Our process for evaluating new investment productsVanguard is continually evaluating new investment products to meet the needs of our investors. Vanguard investing expert Matt Piro explains how our managers determine an investment case: Understanding the purpose of the prospective fund, the role we expect it to play in a client’s portfolio, and whether the fund’s investment strategy will stand the test of time.
Other highlights from this webcast:
- Keys to building a successful portfolio
- Does diversification really work?
- Defining and understanding growth and value investments
- Understanding actively managed mutual funds
TranscriptJon Cleborne: So, Matt, you and I both work in the group that oversees Vanguard’s new product development process, and we talked a little bit about some principles that guide our overarching investing philosophy. I wonder if maybe you could talk a little bit about when we think about launching new funds. For example, we launched a bond fund earlier this year. How do we think about incorporating those principles into the new product development process?
Matt Piro:It’s absolutely core to what we do. I mean as we’re evaluating new products that we’re going to bring out to offer to our clients, the conversation always begins with what we call the investment case, right. And what we mean by that is really understanding the purpose of the fund, the role we expect it to play in a client’s portfolio, whether the strategy that will be employed is enduring and is something that’ll stand the test of time. We are not proponents of bringing out kind of flavor of the day type products. We want these to be enduring strategies and products that our clients can use for the long term, which, of course, is one of our key principles. You know, Jon, you mentioned a new fund earlier this year, and I think the one you’re probably referencing is the Vanguard Core Bond Fund. And I think this is a great example of our principles in action in terms of structuring that fund. This is a fund that is designed to invest pretty much an investment-grade U.S. bond funds, get back to the role of bonds in a portfolio. Our research is very clear that it is investment-grade bonds that provide that ballast against the equity risk in your portfolio. So we very carefully evaluated how to structure this product and wanted to ensure that we invest in investment-grade bonds so that investors can use that fund, which is an actively managed fund. For those people who are tuning in tonight who know our Total Bond Market Index fund, think of it as an active version of that, so there is some active risk. But the role within the portfolio is very much the same. And we did that purposefully. And I think that’s really a great demonstration of our investment principles coming into play as we design a new fund that we brought out earlier this year.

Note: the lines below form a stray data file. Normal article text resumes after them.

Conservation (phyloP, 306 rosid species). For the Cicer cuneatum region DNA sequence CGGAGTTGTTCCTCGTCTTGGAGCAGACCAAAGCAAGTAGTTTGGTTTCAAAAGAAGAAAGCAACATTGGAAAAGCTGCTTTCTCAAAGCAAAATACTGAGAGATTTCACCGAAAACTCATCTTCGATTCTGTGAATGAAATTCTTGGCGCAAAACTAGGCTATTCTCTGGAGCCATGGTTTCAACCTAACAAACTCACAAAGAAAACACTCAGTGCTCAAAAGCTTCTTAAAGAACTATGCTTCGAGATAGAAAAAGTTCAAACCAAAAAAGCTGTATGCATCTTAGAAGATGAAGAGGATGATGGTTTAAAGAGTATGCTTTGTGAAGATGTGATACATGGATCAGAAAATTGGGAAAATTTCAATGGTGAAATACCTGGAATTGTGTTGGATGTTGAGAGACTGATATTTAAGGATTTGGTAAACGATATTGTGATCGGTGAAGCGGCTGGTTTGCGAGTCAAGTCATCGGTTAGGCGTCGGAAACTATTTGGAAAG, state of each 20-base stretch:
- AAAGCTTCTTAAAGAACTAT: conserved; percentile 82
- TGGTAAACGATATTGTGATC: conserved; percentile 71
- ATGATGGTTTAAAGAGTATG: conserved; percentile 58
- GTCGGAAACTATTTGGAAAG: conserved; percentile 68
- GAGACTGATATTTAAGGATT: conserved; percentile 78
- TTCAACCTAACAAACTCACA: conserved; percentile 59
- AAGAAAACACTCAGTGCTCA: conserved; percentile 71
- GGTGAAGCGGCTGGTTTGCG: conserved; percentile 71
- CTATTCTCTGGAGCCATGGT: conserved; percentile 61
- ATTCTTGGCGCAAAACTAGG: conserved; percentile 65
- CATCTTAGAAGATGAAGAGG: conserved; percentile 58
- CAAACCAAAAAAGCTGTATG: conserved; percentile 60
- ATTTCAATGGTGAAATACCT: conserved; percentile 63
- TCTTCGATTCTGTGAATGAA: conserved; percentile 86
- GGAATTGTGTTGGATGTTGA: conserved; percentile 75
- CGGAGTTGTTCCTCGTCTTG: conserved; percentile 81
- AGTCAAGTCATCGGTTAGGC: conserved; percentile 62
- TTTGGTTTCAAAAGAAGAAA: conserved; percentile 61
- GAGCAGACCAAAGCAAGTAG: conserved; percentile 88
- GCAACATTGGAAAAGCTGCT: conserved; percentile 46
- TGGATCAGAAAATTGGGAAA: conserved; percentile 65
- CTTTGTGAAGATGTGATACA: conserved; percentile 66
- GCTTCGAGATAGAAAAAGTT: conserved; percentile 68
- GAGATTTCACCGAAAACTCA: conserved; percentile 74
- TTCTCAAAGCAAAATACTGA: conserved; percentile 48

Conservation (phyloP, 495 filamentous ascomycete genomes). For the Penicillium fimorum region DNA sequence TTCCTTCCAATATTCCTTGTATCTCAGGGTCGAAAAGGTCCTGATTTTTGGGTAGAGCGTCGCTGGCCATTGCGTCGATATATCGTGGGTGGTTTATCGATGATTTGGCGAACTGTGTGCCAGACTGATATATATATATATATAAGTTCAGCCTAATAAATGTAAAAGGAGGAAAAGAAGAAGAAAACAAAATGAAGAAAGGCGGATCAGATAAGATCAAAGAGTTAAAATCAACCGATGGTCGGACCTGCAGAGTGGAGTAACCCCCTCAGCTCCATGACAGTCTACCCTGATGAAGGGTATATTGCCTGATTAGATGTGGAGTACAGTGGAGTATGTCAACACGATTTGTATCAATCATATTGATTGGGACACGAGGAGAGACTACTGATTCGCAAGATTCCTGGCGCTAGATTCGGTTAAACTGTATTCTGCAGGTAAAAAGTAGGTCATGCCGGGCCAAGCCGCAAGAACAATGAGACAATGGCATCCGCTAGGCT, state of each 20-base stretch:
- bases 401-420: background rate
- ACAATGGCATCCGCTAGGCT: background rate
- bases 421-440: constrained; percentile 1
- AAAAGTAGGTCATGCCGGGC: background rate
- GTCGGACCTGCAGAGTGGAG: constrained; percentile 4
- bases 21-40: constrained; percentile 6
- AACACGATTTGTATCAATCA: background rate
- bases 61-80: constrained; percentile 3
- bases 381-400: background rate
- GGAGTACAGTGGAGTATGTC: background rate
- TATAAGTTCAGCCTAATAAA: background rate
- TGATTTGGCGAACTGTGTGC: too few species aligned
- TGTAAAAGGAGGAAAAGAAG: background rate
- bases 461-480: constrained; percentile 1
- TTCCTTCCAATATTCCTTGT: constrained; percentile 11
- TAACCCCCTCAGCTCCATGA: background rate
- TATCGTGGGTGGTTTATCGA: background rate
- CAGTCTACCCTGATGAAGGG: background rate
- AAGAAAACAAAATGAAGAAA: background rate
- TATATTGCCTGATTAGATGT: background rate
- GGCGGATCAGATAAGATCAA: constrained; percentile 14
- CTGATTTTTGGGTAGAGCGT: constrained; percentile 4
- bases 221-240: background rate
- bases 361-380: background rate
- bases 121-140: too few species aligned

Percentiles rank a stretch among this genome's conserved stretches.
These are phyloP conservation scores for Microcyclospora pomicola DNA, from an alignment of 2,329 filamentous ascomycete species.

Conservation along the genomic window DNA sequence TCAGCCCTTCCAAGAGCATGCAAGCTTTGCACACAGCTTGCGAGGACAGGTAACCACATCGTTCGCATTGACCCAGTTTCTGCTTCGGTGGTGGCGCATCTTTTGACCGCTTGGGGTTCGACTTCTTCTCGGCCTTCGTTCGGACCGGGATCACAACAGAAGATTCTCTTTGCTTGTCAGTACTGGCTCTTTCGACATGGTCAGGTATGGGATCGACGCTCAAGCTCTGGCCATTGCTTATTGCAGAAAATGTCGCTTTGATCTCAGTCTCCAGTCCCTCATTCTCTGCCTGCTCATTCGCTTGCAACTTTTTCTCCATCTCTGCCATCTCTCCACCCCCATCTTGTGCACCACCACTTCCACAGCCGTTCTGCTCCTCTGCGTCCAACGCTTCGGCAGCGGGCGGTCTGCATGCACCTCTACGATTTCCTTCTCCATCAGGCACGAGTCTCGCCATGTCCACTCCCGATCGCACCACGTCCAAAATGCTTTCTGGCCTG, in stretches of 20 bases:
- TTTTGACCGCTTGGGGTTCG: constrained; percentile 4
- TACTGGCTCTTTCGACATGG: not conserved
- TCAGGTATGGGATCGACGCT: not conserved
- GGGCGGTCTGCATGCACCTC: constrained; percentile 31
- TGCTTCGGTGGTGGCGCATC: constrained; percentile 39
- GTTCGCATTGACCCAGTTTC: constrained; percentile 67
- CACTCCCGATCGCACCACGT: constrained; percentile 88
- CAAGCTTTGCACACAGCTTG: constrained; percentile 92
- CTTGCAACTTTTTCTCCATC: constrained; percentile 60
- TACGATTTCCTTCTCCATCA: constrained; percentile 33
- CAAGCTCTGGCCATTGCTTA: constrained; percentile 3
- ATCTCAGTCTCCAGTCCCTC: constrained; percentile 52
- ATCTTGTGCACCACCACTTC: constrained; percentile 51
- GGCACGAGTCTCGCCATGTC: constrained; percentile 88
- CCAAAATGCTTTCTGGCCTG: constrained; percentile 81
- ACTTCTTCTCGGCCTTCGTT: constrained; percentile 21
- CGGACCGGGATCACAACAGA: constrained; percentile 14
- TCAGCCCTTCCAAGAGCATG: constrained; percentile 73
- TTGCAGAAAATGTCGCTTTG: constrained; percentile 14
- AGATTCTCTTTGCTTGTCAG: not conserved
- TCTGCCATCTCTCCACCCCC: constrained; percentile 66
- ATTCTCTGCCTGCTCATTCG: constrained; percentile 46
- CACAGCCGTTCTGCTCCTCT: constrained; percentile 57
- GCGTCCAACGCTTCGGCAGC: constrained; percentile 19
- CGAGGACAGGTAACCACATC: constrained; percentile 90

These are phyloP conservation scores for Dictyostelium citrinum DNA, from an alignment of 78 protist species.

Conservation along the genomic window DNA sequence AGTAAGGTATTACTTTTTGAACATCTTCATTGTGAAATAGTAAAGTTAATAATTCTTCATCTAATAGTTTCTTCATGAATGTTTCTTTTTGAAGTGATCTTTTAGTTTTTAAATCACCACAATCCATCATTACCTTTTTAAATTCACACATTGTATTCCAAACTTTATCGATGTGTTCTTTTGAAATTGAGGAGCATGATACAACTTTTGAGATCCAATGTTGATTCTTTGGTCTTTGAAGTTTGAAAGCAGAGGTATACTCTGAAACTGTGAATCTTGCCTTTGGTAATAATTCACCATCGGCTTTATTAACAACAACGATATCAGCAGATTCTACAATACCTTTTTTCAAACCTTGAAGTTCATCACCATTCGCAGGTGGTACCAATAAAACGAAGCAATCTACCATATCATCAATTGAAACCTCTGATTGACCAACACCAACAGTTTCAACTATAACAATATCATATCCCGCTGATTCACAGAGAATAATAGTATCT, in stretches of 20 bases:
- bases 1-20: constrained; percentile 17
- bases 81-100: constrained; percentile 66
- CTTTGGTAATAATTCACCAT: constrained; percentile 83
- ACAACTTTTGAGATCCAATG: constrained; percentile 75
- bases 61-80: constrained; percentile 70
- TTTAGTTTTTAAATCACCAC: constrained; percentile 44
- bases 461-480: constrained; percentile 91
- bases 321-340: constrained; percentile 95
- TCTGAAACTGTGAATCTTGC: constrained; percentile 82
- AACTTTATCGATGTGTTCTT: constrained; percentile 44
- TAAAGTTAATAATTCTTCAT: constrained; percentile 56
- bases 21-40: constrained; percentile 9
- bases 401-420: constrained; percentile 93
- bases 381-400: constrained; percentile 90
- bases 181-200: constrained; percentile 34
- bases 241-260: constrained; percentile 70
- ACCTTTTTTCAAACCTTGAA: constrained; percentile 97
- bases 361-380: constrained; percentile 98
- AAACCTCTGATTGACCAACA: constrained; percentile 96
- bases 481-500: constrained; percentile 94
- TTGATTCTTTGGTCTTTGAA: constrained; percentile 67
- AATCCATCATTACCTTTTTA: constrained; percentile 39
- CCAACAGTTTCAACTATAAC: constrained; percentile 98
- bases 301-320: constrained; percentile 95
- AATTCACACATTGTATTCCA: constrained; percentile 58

Jon Cleborne: So one of the questions that we got a lot as we were looking through the questions that were submitted in advance was around gold. And, hey, why doesn’t Vanguard have a gold fund? And so maybe I’d be interested in your thoughts on just gold as an investment and then also, you know, why not have a gold fund?
Matt Piro:Right. I mean gold always attracts a lot of attention. It can be quite speculative. You can see the price of gold move up and down quite viciously, and I think it’s times where it’s moving up quite, that’s when you see a lot more interest. But there are some investors out there who think gold has a role in a portfolio, whether it’s something to do with inflation or safety. And that’s fine for those investors to have that perspective. It’s not necessarily our perspective. Tying back to the speculative point, we do worry about that with gold. And then just fundamentally speaking, as you try to think about how gold is valued, there’s no earnings, there’s no cash, there’s no income like a bond. So coming to a valuation of gold is very challenging. So there’s a lot of reasons we think it’s complicated and most investors are probably best served with not kind of investing there, though, again, some may think it’s appropriate. The other thing we see is some people look to have exposure indirectly to gold through gold equities. And there are some funds out there that give you exposure there. I think an important point to start is as we think about a diversified stock fund, you have exposure to build equities already. And in a market cap-weighted portfolio, gold equities are a part of that. So any decision to allocate more to gold equities strategies is an active decision to overweight that. And that can be tough because it’s a very volatile market. We talk about discipline, that stomach, during tough times. Well, a sector like that is as volatile as they come. And I think it’s very challenging for investors to really invest for the long term in that part of the market. So for those reasons, we’re cautious on the use of gold and we generally steer away from it, but, of course, recognizing others might have a different point of view, but that’s certainly our perspective on that.
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